Boulevardier Dallas

The Raw Bar is a big draw at Boulevardier. (Photo by Lindsey Beran)

It is pretty fancy fare for a self-proclaimed farm boy.  “I grew up on a ranch on Rockwall County.  I lived there until I went to college at 18.  I was kind of like a farm boy.”  But that experience helped mold him into the chef he is today.  “It definitely gave me a deep respect for what goes into ingredients.  What it takes to raise an animal.  It gives you a totally different perspective on where food comes from.”  It also makes for some good stories.  “When I was in high school we had a calf whose mother died.  We basically bottle fed it.  My mom and I would do it.  It was amazing — this calf was like a dog.  It would hang around our house, right outside our house.  It would lay down, when I came home from school, it would run up to me.  So yeah, you see [creating food] from a totally different perspective,” growing up on a ranch.

So how does a farm boy from Rockwall County end up running the kitchen of the city’s most popular restaurant, serving French-inspired food?  “All food is rooted in classic French technique.  That’s how I learned to cook.  I happen to love the reduced sauces and all the richness you find in French food.  But the strict French bistro was a little tired so we wanted to put a fresh spin on it.”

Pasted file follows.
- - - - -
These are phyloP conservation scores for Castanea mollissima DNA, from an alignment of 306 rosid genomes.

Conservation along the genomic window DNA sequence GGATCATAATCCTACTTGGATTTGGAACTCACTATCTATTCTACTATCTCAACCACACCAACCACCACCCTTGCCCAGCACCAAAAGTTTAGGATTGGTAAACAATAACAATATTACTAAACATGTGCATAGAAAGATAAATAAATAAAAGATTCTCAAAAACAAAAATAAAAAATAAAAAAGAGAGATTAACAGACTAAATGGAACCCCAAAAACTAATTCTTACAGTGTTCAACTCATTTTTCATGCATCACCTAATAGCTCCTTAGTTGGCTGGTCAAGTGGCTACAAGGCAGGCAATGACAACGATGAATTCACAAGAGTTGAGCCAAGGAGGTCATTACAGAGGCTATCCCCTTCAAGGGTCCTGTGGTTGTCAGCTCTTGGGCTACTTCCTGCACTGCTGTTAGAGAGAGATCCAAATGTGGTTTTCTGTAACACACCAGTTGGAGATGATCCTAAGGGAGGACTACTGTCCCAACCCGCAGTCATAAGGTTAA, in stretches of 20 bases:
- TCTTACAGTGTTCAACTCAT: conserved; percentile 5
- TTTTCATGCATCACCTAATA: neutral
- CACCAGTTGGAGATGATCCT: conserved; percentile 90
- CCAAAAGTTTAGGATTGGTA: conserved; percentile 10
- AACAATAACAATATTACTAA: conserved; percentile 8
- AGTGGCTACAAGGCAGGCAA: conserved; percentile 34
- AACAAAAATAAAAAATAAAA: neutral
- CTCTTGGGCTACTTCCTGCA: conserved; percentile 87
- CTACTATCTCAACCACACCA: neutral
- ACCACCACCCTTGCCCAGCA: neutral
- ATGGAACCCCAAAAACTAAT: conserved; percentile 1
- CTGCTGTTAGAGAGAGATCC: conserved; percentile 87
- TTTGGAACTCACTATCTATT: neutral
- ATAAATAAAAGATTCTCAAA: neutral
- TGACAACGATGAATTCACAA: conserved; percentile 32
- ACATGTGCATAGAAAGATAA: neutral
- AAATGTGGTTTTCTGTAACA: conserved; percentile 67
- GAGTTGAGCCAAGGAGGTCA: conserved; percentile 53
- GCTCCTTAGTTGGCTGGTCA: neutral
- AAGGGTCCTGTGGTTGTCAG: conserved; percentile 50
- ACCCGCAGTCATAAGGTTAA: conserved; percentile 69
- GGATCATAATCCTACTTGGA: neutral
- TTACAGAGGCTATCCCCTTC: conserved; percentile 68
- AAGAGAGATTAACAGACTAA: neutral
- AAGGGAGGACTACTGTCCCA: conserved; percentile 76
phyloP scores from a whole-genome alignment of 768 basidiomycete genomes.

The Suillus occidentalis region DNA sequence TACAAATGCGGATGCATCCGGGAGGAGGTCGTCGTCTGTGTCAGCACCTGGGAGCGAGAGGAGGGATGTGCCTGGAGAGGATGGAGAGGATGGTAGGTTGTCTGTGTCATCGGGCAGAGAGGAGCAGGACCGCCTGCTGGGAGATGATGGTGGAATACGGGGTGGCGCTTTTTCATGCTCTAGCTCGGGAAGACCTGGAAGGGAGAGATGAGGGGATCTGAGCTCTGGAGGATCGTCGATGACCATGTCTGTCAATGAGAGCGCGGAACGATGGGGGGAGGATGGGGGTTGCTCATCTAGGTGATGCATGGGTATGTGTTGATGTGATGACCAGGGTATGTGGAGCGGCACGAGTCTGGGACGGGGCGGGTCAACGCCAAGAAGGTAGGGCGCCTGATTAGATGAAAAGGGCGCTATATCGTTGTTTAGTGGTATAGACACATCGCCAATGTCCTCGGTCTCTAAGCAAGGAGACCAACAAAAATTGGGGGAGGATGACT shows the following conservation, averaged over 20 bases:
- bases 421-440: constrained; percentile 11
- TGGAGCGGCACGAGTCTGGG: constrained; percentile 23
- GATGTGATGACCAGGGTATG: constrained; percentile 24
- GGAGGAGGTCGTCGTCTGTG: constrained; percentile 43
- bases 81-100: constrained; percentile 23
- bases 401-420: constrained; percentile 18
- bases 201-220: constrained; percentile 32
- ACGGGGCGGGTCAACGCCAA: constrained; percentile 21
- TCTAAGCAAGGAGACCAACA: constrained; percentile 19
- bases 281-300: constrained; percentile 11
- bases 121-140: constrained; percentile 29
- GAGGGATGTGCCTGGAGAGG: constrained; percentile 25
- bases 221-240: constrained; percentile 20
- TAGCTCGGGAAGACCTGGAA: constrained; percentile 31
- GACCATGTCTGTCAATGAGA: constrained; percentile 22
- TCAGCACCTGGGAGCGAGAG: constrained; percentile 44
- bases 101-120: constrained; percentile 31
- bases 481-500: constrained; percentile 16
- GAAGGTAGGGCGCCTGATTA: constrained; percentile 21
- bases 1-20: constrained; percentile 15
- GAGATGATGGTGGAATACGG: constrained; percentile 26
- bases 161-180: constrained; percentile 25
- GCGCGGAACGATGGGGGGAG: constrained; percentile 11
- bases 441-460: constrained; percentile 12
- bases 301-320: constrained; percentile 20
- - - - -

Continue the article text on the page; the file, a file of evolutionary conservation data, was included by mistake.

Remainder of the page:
Indeed, the Boulevardier menu without a doubt includes a fresh take on old concepts.  Lobster-based bouillabaisse and biscuit-based beignets are just a few examples.  But with the fickle whims of Dallas diners, Boulevardier aims to keep things interesting.  The throngs of Dallasites that insist brunch is the best meal of the week will be thrilled — Boulevardier is adding a Sunday brunch.  The menu will showcase classic brunch items with Tate’s stamp of originality on them.  The menu is not quite finished, but when pressed for a glimpse of what diners might expect, Tate relents and gives one example: a duck confit with a poached duck egg and a crisp grit cake.

Boulevardier Dallas

The Charcuterie Platter at Boulevardier. (Photo by Lindsey Beran)

Oh, and there’s a new patio, too.  With an ancient-by-Dallas-standards tree providing shade for those unbearably hot summer days (though hopefully those day are gone until next year), the patio is sure to remain crowded.  The inside of the restaurant seats about 90 diners, the bar provides seating for a few more and the patio has seating for another 30 people.  The first night it was seated in mid-September, and it was busier than expected – so much so that Boulevardier had to increase the number of servers the following night just to make sure they could keep it running. But that’s a problem a new restaurant is just fine with.

Tate may just be a farm boy from Rockwall County, but other than his childhood stories equating calves to puppies, it is not readily apparent – especially when his culinary accomplishments are considered.  His food is fresh, innovative and admittedly, funky.  And if the rave reviews Boulevardier has been receiving are any indication, it looks like fresh funky food is something Dallas diners are seeking with serious intent.

About Lindsey Beran